HIGHER EDUCATION AND THE PROFESSIONS
Career preparation is a worthy objective of higher education as long as it does not block the individual's maximum intellectual growth. Specialization and vocationalism can corrupt both liberal arts and professional study. Schools in the highly developed professions have set themselves against this twofold danger.
As an increasingly important part of the country's system of higher education, business schools mirror the many changes and influences affecting the nation's colleges and universities. The previous chapter developed the theme that higher education is being extended to all sections of the population and that career preparation in a wide variety of fields is a wholly logical outcome of this trend. Other developments at this level of education have also had a bearing on the emergence of business schools and accordingly deserve attention at an early point in this study.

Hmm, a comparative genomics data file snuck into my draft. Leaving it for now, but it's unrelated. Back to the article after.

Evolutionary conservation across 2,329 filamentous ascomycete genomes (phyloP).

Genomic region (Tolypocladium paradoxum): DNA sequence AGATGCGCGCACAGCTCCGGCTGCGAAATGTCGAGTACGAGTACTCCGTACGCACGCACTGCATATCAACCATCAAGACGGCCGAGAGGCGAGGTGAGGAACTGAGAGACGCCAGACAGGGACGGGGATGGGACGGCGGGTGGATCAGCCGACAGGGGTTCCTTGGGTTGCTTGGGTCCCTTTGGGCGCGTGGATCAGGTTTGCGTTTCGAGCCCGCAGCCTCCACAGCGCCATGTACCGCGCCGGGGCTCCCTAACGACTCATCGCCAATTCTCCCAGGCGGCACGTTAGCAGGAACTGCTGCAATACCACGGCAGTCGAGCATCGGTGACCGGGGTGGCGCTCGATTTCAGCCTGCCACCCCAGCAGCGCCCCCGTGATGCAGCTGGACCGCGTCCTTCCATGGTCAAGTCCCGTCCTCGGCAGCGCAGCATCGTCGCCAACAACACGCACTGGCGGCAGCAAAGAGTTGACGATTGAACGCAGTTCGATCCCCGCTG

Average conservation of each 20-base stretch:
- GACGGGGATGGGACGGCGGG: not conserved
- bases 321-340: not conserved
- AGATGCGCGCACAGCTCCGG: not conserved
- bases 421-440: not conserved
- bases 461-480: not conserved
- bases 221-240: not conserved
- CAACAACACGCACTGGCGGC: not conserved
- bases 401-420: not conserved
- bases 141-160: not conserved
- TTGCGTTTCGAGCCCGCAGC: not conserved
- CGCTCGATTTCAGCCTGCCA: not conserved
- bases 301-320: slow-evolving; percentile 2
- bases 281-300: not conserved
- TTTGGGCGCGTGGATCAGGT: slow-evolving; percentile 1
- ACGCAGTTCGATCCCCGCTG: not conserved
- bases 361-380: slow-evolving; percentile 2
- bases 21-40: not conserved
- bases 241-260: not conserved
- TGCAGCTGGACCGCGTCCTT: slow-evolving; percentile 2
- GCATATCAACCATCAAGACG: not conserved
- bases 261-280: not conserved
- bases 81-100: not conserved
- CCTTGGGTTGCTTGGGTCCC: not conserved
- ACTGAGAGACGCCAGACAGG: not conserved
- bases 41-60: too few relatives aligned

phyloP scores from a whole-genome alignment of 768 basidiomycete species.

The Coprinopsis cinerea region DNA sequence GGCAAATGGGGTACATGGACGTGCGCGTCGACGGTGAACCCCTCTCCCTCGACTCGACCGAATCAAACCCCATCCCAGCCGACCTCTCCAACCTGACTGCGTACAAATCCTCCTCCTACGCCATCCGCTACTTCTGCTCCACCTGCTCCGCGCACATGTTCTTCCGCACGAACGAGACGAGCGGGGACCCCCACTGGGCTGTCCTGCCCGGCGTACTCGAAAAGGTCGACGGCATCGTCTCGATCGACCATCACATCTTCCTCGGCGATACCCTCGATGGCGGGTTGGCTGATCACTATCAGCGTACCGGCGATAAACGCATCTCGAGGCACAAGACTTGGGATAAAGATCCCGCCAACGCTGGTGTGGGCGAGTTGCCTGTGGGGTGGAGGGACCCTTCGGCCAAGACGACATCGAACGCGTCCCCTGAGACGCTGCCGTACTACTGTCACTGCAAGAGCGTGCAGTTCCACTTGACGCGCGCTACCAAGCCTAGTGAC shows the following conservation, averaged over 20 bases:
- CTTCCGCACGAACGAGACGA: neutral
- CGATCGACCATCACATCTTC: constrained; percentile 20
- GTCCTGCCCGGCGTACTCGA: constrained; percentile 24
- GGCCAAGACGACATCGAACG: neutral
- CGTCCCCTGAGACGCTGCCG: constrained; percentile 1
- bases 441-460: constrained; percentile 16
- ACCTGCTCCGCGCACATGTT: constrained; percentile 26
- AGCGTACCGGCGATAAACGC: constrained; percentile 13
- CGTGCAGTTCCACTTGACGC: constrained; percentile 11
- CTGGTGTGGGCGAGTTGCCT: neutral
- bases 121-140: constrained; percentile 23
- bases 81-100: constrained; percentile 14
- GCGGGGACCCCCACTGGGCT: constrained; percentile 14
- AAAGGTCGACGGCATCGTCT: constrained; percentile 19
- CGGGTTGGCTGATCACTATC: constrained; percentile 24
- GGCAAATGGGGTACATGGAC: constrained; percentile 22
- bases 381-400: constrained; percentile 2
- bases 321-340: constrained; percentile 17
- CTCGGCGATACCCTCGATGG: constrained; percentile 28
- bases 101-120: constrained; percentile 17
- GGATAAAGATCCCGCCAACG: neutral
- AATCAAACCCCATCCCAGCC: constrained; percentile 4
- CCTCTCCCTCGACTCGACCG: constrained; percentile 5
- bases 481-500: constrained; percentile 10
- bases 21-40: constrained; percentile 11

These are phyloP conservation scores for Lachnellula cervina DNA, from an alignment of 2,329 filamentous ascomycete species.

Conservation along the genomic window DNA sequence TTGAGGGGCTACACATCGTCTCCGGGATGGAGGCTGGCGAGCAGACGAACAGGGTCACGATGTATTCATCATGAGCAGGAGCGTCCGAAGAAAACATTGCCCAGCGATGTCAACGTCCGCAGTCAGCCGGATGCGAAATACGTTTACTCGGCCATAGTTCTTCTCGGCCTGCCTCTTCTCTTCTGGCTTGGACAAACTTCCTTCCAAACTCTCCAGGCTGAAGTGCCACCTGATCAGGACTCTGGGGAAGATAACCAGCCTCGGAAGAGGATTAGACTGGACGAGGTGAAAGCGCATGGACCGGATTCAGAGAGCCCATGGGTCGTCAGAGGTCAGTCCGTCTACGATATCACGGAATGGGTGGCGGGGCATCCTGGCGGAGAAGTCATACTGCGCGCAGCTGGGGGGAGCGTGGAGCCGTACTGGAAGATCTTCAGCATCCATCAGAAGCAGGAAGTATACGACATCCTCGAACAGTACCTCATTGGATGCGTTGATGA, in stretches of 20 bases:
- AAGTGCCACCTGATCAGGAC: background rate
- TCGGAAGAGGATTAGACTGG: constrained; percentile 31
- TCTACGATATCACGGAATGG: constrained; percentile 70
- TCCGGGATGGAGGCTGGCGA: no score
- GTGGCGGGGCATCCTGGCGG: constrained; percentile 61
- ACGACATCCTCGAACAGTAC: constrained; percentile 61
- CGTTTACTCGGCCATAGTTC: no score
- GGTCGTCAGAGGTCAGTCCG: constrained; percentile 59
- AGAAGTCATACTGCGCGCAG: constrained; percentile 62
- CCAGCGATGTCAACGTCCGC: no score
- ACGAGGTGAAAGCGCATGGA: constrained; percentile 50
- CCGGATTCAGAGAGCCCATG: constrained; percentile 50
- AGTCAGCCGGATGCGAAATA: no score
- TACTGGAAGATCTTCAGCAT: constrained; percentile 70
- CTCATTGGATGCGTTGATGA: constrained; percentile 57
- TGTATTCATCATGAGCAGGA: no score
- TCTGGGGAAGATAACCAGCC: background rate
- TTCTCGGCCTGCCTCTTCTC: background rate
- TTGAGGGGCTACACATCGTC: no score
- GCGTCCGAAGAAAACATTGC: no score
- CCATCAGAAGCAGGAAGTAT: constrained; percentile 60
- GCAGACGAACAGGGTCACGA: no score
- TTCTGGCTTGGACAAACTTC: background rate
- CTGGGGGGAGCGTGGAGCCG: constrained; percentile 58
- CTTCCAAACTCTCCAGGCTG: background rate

Colleges and universities are the product of two distinct and sometimes conflicting traditions. According to the first and more honored of these, knowledge is pursued for its own sake, and the capacity to think is developed as an end in itself. The preservation of man's intellectual heritage and the passing on of society's store of knowledge to succeeding generations is considered the special province of the liberal arts colleges while responsibility for pushing back the boundaries of the known world through research is said to lie particularly with the graduate schools. Both, however, should be dedicated to the enrichment of the individual's life, not for utilitarian purposes but as its own reward.
The distinctive feature of this conception of higher education lies in part in the mastery of certain subject matter but perhaps in greater part in the development of those qualities of mind and spirit which are said to be needed for critical or creative endeavor in all phases of life and which make it possible for the individual to distinguish the first-rate from the